- The film contains numerous references to Frozen including the casting of Kristen Bell (Princess Anna in Frozen) as a sloth at the DMV and Tudyk as Duke Weaselton, a reference to his character in the snowy epic. An animal-version of the film is also seen among the pirate DVDs Duke is selling alongside Pig Hero 6, Wreck-It-Rhino and Meowana.
- This film marked Disney's first attempt at animated fur since 2008's Bolt. Given the software development in the years since, Disney created a program to dramatically improve the look and number of hairs on a single character. Both Judy and Nick feature some 2.5 million separate hairs while a little gerbil character had more hairs than Elsa's 400'000 hair strands in Frozen.
What's not to like?
The only real difficulty I can see is explaining the movie's message to younger children who might not understand. In the beginning, the film barely makes any mention of the fact that predators and prey are living peacefully side-by-side because it's never an issue - you accept the film's setting from the start. But as the plot develops, adults will immediately recognise the film's themes while smarter kids might get it but not understand. How do you explain the evils of racism through the kiddie-friendly looking-glass of a Disney film? It doesn't ram its message down your throat like WALL-E did with its themes of environmental awareness and over-commercialism, a fairly hollow message considering Disney's usual business model. But the fact that the film is suitable for revisiting time and again is a massive plus, even if it's to notice all the sight-gags on screen.
The only other I didn't like much was the lack of a decent soundtrack. Most Disney films have at least one song you'll be singing after the film finishes but despite Shakira's appearance as singing superstar Gazelle, the song "Try Everything" lacks any sort of memorable punch. But the truth is, this is one of the best Disney films I've seen for a long time and helps to re-establish the studio as one of the best in animation when they are on their game. Pixar, so long the domineering force in CG films, are suddenly looking nervously over their shoulder...
Should I watch it?
The sure-fire sign of a successful family film is one that entertains kids as well as it does adults and I have seen few films better at doing that than Zootopia. Working as both a funny and exciting family film as well as a thought-provoking look at human society, the film deserves every bit as much recognition as Disney's other contemporary classics. It is fantastic and a whole lot of fun - what more could you ask for?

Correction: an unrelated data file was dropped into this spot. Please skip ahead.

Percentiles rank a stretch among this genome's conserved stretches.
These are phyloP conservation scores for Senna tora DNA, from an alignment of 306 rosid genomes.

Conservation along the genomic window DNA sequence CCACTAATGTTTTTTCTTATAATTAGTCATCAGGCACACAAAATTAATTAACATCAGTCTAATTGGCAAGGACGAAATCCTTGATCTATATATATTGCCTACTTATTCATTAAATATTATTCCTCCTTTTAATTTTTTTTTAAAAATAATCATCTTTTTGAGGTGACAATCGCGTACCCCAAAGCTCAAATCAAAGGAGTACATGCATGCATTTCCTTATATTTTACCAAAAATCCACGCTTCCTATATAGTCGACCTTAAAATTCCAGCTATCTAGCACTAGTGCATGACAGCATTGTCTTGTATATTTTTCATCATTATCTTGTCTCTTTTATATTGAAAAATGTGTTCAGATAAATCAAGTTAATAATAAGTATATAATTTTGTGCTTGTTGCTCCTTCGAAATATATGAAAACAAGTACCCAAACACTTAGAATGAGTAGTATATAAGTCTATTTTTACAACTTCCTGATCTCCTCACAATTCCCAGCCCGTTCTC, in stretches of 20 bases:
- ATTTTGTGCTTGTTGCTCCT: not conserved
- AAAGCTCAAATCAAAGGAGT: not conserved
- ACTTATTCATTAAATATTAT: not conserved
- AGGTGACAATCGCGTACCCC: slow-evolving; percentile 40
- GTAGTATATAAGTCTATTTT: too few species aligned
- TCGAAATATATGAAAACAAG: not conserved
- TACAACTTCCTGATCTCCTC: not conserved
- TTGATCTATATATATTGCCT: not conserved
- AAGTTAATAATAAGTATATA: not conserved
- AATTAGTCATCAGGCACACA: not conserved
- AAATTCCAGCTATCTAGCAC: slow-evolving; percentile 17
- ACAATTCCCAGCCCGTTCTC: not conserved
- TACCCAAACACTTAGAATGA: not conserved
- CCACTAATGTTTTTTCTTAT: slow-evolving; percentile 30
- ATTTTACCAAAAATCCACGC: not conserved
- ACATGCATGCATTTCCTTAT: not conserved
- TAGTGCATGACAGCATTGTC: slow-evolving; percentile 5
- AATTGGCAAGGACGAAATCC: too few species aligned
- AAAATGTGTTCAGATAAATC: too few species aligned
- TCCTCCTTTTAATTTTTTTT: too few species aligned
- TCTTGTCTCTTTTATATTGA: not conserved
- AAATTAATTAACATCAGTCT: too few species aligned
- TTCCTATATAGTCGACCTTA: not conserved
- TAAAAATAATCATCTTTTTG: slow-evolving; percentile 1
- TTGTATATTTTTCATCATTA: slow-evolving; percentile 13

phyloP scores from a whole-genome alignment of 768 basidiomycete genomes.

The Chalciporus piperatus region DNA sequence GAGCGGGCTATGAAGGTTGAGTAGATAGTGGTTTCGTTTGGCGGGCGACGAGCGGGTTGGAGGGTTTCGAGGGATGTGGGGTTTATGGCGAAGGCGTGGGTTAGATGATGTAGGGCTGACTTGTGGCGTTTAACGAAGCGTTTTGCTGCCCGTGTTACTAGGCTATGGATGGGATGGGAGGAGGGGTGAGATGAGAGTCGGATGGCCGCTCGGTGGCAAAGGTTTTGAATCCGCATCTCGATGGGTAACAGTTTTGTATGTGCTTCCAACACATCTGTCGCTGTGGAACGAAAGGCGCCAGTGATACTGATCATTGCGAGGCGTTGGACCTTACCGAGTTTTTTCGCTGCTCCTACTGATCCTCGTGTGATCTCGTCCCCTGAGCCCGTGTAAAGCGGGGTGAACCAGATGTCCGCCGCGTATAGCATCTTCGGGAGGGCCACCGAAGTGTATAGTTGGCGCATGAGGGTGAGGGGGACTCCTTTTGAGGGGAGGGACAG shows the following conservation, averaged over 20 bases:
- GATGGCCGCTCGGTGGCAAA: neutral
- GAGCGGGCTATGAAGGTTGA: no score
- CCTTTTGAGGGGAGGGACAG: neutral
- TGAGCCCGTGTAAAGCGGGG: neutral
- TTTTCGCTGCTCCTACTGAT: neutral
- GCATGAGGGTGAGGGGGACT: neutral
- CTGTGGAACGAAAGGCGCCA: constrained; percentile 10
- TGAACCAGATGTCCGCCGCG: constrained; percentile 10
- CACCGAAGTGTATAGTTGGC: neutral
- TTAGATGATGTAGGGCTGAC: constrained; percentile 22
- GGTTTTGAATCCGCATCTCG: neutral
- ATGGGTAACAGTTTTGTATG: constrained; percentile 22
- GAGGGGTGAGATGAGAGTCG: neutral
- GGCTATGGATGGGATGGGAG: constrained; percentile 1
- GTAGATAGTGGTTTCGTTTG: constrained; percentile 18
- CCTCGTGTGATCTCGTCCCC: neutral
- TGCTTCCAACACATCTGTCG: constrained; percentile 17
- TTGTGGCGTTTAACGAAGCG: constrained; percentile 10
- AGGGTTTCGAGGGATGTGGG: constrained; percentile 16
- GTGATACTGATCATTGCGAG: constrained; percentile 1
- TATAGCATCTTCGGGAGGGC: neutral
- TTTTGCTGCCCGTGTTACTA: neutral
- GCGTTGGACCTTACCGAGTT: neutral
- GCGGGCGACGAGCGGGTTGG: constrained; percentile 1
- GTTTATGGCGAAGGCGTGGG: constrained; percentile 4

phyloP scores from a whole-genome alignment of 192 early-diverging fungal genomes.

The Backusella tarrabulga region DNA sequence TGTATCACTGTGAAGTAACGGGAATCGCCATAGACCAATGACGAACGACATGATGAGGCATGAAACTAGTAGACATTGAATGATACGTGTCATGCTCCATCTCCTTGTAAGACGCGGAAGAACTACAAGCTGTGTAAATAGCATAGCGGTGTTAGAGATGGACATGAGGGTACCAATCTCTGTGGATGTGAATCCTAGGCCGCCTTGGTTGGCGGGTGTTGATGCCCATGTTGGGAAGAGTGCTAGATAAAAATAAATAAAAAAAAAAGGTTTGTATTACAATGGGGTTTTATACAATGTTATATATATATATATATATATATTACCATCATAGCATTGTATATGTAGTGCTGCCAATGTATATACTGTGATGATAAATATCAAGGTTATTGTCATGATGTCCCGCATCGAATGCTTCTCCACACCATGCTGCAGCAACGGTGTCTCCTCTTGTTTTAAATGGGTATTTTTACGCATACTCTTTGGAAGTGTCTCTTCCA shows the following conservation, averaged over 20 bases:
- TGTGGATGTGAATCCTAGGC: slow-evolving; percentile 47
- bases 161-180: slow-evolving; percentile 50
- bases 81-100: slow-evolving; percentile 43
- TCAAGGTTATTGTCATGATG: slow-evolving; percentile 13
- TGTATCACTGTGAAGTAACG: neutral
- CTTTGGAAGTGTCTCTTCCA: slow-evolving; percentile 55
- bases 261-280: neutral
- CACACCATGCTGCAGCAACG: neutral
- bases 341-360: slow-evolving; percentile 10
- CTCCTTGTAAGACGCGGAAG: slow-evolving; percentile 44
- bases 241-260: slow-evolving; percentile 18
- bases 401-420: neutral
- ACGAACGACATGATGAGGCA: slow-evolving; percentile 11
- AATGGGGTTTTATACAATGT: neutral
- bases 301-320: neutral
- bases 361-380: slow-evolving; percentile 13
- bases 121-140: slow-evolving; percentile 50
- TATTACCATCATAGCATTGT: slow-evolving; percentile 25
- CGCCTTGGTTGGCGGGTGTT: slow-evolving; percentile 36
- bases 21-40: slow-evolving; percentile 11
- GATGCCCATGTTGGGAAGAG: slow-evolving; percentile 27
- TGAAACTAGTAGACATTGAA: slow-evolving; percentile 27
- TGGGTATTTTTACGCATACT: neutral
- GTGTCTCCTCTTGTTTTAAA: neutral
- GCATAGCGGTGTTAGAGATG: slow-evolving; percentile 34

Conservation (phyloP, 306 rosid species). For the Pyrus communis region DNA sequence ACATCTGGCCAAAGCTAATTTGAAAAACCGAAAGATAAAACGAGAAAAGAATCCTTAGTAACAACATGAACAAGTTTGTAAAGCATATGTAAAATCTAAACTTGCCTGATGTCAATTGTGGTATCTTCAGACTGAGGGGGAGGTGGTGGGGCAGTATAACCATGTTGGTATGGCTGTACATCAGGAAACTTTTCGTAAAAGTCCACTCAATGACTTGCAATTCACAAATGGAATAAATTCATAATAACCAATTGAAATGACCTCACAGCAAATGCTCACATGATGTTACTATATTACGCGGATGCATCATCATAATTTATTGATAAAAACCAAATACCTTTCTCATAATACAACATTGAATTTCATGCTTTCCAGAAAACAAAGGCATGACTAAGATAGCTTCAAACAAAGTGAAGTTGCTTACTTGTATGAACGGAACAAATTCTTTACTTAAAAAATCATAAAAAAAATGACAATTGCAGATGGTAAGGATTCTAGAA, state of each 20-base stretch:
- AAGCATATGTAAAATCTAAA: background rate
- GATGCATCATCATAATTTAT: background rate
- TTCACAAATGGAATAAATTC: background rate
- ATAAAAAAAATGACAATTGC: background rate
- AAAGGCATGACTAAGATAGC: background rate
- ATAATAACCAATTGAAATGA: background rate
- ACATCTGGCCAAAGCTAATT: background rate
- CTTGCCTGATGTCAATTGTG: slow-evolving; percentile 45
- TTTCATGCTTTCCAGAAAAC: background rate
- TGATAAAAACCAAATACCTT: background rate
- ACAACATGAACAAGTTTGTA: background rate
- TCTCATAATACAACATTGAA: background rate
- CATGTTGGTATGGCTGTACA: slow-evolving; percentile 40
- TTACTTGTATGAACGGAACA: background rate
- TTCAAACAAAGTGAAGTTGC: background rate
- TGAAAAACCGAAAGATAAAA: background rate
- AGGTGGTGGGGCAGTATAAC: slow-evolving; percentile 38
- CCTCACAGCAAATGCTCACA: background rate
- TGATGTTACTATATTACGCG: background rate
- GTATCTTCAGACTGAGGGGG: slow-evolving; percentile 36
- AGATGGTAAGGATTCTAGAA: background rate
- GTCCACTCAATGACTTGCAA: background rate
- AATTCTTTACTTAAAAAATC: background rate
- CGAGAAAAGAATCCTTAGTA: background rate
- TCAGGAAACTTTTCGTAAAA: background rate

Great For: animal lovers, the whole family, older children with smarts, vets
Not So Great For: pet store owners, anyone dismissive of "mere cartoons"
What else should I watch?
Although polar opposites (pun intended), Frozen remains an equally great Disney film with terrific animation, brilliant songs and a wonderfully Nordic, wintry atmosphere. Even if your child is still singing "Let It Go" after all this time, the film is a chilly fantasy fairy tale that warms you with its magic. I'm not surprised that both of these film topped $1 billion, the only films produced by Disney's historic animation studio to do so. Considering the studio also has The Lion King, Beauty And The Beast and Tangled on its books, that's a stunning achievement.
Ever since Toy Story launched the CG feature film in 1995, Pixar have been the widely acknowledged masters of the sub-genre with effortlessly entertaining films like The Incredibles. But the studio excelled themselves with WALL-E and Inside Out, two exceptional films that not just entertain but also emotionally engage you. I'm normally quite stoic but I'm not ashamed to admit that I cried a little during both films. But they are still hugely enjoyable and wonderfully animated films and proof that Pixar haven't lost their edge just yet.
© 2018 Benjamin Cox